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25 Apr

Translating the Sustainable Development Goals into Implementation Policy

On April 24, the West Asia - North Africa Institute (WANA) and Friedrich-Ebert-Stiftung (FES) brought together 50 key stakeholders from Jordan and the Arab region to share SDG implementation opportunities. The conference marked the beginning of a series of roundtable discussions to recommend ways forward for the national implementation of the water, energy and climate change strategies in Jordan and beyond.

The 17 Sustainable Development Goals (SDGs) were adopted by a high-level plenary meeting of the UN General Assembly on September 27, 2015. For the West Asia - North Africa (WANA) region, the SDGs are particularly great news as they call for immediate action at both the international and national level.

This change in approach is particularly important as international actors have long dominated sustainable development, leaving little space for state-based empirical approaches. "The SDGs advocate national ownership,” Dr. Muhammad Saidam, Chief Scientist at the Royal Scientific Society, noted.

“Since the 2030 Agenda for Sustainable Development does not include proposals for national implementation, we need to adapt the SDGs to local conditions in Jordan and increase local accountability,” he continued. “Science, society and policy makers will have to cooperate to implement them.”

The WANA Institute and FES decided to focus on SDG6, SDG7 and SDG13, three goals related to water, energy and climate change. These fields are highly interrelated, so an integrated approach is needed to tackle problems related to them.

“Energy, Water and the aspect of Climate Change are cross-cutting issues that are fundamental to all of the Sustainable Development Goals and central to development, security and poverty reduction,” said Richard Probst, Regional Coordinator of FES at the sideline of the event.

SDG 6: Ensuring access to water and sanitation for all

The water crisis in the region is extremely pressing, as Arab states have the lowest freshwater availability per capita of any region in the world. Poorly regulated wastewater, solid waste disposal, and unregulated industry increasingly pollute water reserves and compromise ecosystems. Water pollution and unsafe waste disposal also have attendant consequences for health, urban poverty and reduced productivity.

Indisputably, this situation will continue to worsen. Population growth will increase demand for water both directly and indirectly through energy and food. The effects of climate change, such as extreme weather events and seawater intrusion, will also aggravate each of these challenges.

Dr. Voïta Thibaud, United Nations SDG Expert, stated that “solar-powered desalination is one of the main opportunities for Jordan to address SDGs 6, 7 and 13 at the same time. In addition, using wastewater as biomass could increase Jordan’s renewable energy capacities.”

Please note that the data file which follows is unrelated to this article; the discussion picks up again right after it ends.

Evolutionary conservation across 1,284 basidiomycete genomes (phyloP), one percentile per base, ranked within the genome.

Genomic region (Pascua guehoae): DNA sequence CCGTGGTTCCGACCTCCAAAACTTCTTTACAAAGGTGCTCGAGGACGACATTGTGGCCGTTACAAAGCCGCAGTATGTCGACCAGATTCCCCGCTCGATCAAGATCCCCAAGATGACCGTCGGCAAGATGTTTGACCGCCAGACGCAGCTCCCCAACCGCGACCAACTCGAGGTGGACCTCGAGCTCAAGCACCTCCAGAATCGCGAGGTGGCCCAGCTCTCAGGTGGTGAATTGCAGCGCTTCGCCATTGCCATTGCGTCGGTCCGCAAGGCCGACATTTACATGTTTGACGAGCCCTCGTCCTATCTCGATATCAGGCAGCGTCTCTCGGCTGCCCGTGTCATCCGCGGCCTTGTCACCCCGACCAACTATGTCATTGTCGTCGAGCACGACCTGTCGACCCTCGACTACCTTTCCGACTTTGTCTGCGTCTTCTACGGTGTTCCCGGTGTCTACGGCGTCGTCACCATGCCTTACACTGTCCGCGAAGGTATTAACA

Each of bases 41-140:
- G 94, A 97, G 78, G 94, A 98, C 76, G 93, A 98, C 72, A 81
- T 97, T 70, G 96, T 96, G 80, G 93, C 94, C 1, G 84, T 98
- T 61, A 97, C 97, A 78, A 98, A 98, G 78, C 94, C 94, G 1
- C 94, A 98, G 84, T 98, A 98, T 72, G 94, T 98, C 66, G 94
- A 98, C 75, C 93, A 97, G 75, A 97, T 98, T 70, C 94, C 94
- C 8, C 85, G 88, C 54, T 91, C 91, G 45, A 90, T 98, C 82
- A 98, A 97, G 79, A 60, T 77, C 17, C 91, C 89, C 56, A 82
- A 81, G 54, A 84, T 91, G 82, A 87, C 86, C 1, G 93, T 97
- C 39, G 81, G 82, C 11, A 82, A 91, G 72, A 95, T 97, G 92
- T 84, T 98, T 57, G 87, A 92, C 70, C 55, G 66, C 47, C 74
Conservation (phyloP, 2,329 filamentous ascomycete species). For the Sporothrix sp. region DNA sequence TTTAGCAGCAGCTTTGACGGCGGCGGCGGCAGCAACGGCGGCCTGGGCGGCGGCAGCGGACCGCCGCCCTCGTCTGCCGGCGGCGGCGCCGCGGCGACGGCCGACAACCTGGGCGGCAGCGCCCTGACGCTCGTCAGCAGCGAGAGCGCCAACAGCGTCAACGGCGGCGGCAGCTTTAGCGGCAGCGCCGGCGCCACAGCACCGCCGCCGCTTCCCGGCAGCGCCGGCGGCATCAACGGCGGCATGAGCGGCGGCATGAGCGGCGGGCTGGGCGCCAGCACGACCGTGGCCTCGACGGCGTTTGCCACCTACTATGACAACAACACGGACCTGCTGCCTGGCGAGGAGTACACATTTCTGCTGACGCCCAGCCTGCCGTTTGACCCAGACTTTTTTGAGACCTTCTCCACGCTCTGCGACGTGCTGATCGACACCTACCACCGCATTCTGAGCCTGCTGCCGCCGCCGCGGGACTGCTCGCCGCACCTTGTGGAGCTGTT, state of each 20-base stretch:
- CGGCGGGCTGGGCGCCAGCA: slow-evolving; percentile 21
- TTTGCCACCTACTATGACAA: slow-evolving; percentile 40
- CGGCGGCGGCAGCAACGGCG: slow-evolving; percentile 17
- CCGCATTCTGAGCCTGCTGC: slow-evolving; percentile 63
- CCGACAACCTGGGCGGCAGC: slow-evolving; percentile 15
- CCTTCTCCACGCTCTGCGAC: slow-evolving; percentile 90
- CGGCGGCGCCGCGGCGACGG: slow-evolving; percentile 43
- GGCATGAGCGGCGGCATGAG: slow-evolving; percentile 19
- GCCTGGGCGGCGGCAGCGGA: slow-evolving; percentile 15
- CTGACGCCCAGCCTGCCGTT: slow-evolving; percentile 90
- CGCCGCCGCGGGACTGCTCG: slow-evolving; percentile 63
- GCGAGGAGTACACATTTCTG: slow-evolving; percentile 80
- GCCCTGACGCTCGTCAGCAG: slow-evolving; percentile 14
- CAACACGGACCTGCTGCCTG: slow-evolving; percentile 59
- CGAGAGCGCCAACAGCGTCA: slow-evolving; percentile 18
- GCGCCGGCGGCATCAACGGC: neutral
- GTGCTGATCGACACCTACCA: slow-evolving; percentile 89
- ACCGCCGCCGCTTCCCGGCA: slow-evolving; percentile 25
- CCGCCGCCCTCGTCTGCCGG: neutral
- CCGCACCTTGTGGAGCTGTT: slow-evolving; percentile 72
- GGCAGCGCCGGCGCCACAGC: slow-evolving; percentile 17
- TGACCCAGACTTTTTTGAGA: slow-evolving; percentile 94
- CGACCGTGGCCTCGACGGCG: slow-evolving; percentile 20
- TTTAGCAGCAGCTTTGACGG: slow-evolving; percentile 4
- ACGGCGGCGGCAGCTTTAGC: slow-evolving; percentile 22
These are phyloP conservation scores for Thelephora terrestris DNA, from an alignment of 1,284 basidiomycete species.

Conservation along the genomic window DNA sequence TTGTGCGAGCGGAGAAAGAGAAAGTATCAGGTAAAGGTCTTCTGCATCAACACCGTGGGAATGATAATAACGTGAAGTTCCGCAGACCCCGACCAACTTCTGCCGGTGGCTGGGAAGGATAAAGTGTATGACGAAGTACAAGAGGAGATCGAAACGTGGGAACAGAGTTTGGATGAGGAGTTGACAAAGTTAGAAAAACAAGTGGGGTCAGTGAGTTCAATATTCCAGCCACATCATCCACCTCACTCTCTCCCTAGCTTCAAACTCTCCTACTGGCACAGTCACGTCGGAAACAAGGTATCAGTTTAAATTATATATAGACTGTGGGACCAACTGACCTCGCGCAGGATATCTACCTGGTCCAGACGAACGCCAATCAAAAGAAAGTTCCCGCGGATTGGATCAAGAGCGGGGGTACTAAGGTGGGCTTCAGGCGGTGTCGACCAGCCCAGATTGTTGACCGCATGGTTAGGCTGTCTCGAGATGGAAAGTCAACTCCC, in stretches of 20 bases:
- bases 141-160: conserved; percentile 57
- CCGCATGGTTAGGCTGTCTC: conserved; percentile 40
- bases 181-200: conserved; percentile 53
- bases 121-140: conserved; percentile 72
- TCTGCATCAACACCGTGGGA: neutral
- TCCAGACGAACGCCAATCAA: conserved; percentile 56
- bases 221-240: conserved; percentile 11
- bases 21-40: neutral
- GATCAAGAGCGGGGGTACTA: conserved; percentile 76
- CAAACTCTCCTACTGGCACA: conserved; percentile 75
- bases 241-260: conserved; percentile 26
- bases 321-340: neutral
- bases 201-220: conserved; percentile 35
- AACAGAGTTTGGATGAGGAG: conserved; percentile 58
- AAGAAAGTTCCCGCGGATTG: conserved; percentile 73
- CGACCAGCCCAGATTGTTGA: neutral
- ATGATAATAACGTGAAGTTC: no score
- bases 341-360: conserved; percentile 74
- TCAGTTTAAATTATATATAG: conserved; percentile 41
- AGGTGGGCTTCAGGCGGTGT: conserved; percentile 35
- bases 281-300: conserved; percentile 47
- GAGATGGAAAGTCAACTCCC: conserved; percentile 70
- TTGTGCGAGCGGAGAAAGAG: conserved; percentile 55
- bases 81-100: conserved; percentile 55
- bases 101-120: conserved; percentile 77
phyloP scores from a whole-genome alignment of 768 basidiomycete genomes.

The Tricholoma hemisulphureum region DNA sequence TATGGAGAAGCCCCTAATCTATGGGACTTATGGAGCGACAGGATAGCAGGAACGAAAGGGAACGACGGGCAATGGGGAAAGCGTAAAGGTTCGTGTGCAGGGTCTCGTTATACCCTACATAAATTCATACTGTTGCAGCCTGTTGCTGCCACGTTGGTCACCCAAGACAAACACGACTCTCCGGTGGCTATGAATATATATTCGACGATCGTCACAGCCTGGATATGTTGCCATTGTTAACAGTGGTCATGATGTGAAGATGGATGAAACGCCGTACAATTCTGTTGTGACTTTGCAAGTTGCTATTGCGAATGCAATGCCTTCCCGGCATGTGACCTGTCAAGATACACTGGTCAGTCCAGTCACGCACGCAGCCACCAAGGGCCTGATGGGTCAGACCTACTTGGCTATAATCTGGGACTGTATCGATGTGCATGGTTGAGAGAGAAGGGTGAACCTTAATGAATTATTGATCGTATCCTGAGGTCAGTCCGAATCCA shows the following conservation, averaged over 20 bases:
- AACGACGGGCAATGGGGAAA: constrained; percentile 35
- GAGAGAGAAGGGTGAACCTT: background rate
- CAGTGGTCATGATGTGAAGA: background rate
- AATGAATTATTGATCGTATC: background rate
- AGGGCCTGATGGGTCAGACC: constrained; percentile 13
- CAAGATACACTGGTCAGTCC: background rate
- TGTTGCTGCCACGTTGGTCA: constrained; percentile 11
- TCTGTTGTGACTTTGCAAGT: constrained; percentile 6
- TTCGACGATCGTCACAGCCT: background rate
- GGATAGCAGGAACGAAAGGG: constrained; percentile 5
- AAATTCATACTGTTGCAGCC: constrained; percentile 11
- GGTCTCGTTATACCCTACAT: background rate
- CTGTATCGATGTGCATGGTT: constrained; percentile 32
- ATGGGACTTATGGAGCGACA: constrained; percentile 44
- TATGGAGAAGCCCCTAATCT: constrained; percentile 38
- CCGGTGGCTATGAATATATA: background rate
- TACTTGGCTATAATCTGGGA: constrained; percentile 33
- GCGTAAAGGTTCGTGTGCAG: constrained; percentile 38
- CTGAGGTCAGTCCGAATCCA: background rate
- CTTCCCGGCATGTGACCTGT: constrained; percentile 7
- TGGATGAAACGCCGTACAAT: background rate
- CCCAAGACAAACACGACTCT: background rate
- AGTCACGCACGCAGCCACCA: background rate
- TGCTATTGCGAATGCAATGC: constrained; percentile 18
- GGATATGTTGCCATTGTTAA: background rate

Water efficiency levels should also be increased. Jordan’s aged water infrastructure, for example, means that the country loses at least 65 litres/capita/day. Over-pumping of water tables and improper irrigation practices must be disincentivised or sanctioned.

Action plans must take into account the inter-sectorial nature of water, including tourism, agriculture, industry, health and social protection. Pricing policies and subsidies must encourage efficient use of water in the agricultural sector, complemented by encouraging farming in better performing crops and creating new jobs outside of the agricultural sector.

SDG 7 and 13: The energy and climate change challenges

SDG 7 aims to “ensure access to affordable, reliable, sustainable, and modern energy for all”. Energy is a cross-cutting issue that is fundamental to all Sustainable Development Goals and central to development, security and climate change challenges, as access to energy underpins all aspects of human well-being, be it health, education, food production, transportation, communication and any productive activity.

Aiming to implement this SDG will also help in implementing the Paris Agreement which calls on countries to keep global temperatures from rising above 2°C this century, hoping to further push for 1.5°C.

Jordan is one of the few energy resource poor countries in the Middle East. However, Jordan does enjoy quality solar and wind energy. With wind speeds reaching between 7.5 to 11.5 m/s in some places, wind projects are not only feasible, but competitive. The high solar radiation of 5 – 7 kWh/m2 per day with about 300 sunny days per year makes solar energy Jordan’s most promising future renewable energy source.

Many current projects are aimed at building solar power and wind power capacities in an effort to the set target of 10% of the country’s primary energy mix by 2020. According to Ruba Al Zubi, CEO of EDAMA “businesses also play a role in accelerating the transition to an affordable, reliable and sustainable energy system by investing in renewable energy resources.”

Photos by Mo'taz Sulaiman

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